Plants As Partners

I’ve been busy doing a blogpost for Nigel’s Growplan blog, based on a great poster he’s put together to display at Wanaka A&P Show, Fri/Sat 13-14 March 2020, Site W7. I’ve taken his work and chatted to him about the underlying concepts, written an introduction and added text to tie it all together … and then thought I’d share it on my blog too ’cause I didn’t have time to do a post yesterday!


Conventional stormwater capacity is under pressure from intensive residential, commercial and industrial development. Most surfaces that aren’t built on are paved producing large volumes of runoff in downpours.

Extreme weather events overwhelm over-burdened systems culminating in catastrophic flooding. Councils and developers in New Zealand by-and-large still take the traditional engineered approach to stormwater design, having little or no knowledge of SuDS – Sustainable urban Drainage Systems.

As a landscape architect Nigel has training and hands-on experience in natural stormwater design. He’s keen to discuss the SuDS approach to stormwater management at Wanaka A&P Show, Fri/Sat 13-14 March 2020, Site W7.


Environmental Technology

When we make the effort to understand natural systems and how water’s continually exchanged between soil, plants and atmosphere, we can use this knowledge to integrate natural processes into stormwater design. Then we can REDUCE runoff instead of investing huge amounts of $$$ into expensive tanks, pipes and culverts that require ongoing maintenance and have a limited life.

Other important advantages of partnering with plants:

  • the system can largely be understood by looking at it
  • easily maintained (nothing hidden away underground)
  • beautiful landscape
  • beneficial to wildlife
  • climate-change resistant
  • opportunity for healthy outdoor living and learning about nature
  • approx 15% less expensive to establish and maintain than a piped system

The images, diagrams and information below are taken from a single large poster that Nigel will display at the Wanaka A&P Show.

All material © Nigel Cowburn


Click on ANY image below to enlarge.

This planted stormwater basin is designed to detain stormwater and settle out sediments. Water soaks into the ground, evaporates into air and some flows on to the next basin, sometimes known as treatment train or treatment chain.

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In this diagram planting utilizes various plant forms to remove excess water from the stormwater system by shifting it to the atmosphere.
.

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— a selection of plant forms suited to stormwater systems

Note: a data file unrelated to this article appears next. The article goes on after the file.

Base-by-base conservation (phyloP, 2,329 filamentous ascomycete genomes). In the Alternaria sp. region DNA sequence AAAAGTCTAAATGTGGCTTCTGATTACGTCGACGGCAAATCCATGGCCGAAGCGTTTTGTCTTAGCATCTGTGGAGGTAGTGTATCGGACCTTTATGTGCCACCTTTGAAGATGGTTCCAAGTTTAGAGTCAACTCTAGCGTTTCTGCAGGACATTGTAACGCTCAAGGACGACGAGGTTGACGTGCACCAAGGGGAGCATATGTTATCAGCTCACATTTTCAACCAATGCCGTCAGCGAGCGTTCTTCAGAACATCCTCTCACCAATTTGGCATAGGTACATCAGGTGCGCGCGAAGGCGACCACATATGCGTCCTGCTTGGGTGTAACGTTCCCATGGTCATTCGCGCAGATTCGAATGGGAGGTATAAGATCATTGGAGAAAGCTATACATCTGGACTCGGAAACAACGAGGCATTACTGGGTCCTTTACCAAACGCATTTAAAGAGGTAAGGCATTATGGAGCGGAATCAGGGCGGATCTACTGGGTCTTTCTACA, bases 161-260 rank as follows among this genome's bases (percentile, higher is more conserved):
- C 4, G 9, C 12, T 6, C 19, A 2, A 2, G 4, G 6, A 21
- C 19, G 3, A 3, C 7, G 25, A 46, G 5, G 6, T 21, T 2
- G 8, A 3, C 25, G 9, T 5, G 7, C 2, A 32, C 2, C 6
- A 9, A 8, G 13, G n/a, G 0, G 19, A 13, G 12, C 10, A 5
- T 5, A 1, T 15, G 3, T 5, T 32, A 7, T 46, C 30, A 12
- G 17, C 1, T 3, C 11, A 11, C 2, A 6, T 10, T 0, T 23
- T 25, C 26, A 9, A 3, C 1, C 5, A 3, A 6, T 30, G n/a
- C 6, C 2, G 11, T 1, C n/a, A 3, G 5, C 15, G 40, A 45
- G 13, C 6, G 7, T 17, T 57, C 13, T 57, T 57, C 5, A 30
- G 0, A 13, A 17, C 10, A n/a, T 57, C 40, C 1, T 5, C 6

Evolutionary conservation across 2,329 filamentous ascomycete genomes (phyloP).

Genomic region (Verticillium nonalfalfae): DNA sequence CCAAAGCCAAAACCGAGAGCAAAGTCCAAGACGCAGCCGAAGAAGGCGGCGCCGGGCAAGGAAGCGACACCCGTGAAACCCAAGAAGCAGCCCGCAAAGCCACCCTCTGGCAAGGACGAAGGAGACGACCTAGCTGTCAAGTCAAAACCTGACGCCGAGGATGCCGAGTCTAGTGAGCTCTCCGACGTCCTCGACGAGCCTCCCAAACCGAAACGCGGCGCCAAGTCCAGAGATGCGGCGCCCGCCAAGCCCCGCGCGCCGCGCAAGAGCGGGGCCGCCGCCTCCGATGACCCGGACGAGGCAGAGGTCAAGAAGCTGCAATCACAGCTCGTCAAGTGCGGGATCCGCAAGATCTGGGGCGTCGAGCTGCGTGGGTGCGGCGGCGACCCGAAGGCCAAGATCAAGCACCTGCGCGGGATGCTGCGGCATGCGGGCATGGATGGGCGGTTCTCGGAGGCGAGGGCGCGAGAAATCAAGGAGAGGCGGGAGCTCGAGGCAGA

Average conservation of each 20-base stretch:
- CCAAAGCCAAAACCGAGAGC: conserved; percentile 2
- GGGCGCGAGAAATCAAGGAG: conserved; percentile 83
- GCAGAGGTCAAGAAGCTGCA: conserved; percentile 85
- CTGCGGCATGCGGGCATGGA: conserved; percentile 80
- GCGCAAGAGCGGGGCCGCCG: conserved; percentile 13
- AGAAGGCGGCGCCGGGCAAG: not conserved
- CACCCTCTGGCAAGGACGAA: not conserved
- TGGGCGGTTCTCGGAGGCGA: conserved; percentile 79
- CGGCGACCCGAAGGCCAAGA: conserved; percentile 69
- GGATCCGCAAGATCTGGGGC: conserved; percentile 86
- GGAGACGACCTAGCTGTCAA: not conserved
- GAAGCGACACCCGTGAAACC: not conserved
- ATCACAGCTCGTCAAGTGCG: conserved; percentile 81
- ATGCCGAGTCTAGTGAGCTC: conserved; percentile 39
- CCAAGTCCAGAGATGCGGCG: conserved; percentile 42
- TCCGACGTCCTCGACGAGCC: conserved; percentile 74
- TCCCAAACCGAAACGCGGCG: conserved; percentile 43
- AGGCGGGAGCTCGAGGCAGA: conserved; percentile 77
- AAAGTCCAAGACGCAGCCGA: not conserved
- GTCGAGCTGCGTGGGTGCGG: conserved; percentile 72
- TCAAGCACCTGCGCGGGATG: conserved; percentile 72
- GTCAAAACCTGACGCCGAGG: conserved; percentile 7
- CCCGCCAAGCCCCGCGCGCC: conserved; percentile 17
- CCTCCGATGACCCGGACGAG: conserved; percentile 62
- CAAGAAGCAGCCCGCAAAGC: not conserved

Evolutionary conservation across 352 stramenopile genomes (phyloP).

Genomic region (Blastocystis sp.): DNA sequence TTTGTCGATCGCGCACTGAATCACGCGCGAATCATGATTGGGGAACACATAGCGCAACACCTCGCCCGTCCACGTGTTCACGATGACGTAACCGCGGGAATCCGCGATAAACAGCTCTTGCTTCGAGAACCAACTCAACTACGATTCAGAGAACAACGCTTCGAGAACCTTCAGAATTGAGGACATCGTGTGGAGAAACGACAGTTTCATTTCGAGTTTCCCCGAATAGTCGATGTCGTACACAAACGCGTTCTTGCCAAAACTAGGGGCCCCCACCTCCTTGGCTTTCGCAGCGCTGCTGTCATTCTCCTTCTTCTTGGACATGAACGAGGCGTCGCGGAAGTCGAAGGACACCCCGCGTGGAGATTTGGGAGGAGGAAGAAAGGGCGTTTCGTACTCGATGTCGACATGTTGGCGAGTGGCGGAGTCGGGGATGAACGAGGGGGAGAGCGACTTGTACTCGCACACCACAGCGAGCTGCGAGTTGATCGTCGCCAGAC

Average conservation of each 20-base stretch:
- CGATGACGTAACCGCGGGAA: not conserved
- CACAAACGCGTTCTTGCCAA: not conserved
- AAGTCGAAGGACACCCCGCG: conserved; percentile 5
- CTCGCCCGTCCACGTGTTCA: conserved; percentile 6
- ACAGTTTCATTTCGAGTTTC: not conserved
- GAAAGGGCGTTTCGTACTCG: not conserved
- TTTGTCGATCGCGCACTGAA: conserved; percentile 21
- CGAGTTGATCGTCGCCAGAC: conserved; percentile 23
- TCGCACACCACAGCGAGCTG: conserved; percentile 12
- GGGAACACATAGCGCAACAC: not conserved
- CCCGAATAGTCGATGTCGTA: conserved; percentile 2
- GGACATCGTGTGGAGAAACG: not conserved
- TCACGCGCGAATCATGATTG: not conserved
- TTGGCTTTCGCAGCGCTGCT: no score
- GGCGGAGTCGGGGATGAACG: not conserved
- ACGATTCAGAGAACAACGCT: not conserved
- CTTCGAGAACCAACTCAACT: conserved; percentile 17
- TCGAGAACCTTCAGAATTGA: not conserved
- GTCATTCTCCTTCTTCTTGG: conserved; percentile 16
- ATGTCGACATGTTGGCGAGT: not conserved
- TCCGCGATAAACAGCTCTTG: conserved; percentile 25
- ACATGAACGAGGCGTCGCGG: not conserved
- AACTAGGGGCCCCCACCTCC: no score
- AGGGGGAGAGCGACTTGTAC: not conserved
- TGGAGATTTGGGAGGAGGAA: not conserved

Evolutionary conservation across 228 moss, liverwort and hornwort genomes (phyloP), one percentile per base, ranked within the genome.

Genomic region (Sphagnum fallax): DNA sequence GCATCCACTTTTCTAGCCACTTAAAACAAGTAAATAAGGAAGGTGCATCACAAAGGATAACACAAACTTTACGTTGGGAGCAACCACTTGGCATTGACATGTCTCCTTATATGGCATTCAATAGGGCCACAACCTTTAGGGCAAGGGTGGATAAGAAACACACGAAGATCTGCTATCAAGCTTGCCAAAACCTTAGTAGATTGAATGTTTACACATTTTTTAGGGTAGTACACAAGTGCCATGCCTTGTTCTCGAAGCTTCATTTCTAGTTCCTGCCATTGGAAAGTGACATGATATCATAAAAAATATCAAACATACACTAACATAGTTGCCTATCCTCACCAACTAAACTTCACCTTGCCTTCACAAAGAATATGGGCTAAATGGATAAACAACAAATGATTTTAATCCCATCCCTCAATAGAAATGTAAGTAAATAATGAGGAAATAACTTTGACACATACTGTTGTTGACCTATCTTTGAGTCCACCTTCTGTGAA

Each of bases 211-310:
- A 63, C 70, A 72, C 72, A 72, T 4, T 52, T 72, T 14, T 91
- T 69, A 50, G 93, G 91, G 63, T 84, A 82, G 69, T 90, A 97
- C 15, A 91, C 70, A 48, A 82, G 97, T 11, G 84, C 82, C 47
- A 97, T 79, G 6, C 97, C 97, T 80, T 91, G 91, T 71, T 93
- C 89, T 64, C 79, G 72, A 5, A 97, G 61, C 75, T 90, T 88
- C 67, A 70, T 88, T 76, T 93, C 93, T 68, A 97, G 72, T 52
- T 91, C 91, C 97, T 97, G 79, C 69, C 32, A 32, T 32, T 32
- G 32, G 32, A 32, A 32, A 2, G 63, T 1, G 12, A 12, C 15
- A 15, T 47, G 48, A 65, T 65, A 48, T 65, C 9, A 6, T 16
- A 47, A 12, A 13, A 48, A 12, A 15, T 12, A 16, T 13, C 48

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Hard SuDS (mechanical) and soft SuDS (planted) are both employed in designing stormwater solutions:

Mechanical e.g. chain, bricks and stones, weir, porous lime chip. They detain the flow and promote evaporation.

Planted e.g. (i) tree against a wall, it’s canopy assisting water evaporation and roots assisting drainage (ii) gravel-grass in a carpark: gravel helps avoid soil compaction (maximising the soil’s water-holding capacity) and grass helps maintain separation of stones while roots act as vertical drainage channels (iii) swales

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Here’s a case study of a real industrial site with no ability to drain stormwater off-site, it’s an old shallow quarry. The existing development is a C19th factory complex and encroaching urban development means drainage from the site is essentially zero.

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SuDS : Processes and Outcomes

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Wanaka A&P Show, Fri/Sat 13-14 March 2020

Site W7


intro text by Liz ; poster materials © Nigel Cowburn ; Growplan 2020

7 thoughts on “Plants As Partners

Add yours

  1. Yes, you’d think it was a reasonably easy concept to understand—water doesn’t soak through concrete. Hard for developers though, the poor dears. Mind you, there’s an awful lot of storm water runs off farmland too because they’ve ripped up all the trees and hedges to create massive tractor-friendly fields that also happen to be ecological deserts.

    Liked by 1 person

  2. The stormwater basin looks like a great idea and is something we should be using in this country. We need to do a lot more planning for floods here because they seem to be getting frequent in some areas of the UK.

    Liked by 1 person

    1. Knowledge of SuDS is more widespread in the UK than here and my perception is that your Councils are required to at least consider this kind of approach. Research here in NZ is mostly in Auckland with little or no knowledge down in the far south where we are. Nigel’s trying to raise awareness. Some engineering students are now learning about SuDS.

      Liked by 1 person

      1. When you see how much damage can be done to homes by flooding, you realise how important these systems are. It’s great that Nigel is raising awareness of them. Here we are lucky, because the town is surrounded by very effective water meadows. When we have heavy rain over a long period, the meadows flood to the extent that we seem to have mini lakes around us and it looks amazing for a while. The houses are a bit higher up, so there’s no danger of flooding. I believe that in other areas there has been building on these natural flood plains and there they do have a lot of problems.

        Liked by 1 person

    1. Councils often just want to pave over most surfaces and install pipes, drains and culverts. They also exert pressure on businesses and developers to follow suit. No understanding of how to design in partnership with nature. Awful!

      Liked by 1 person

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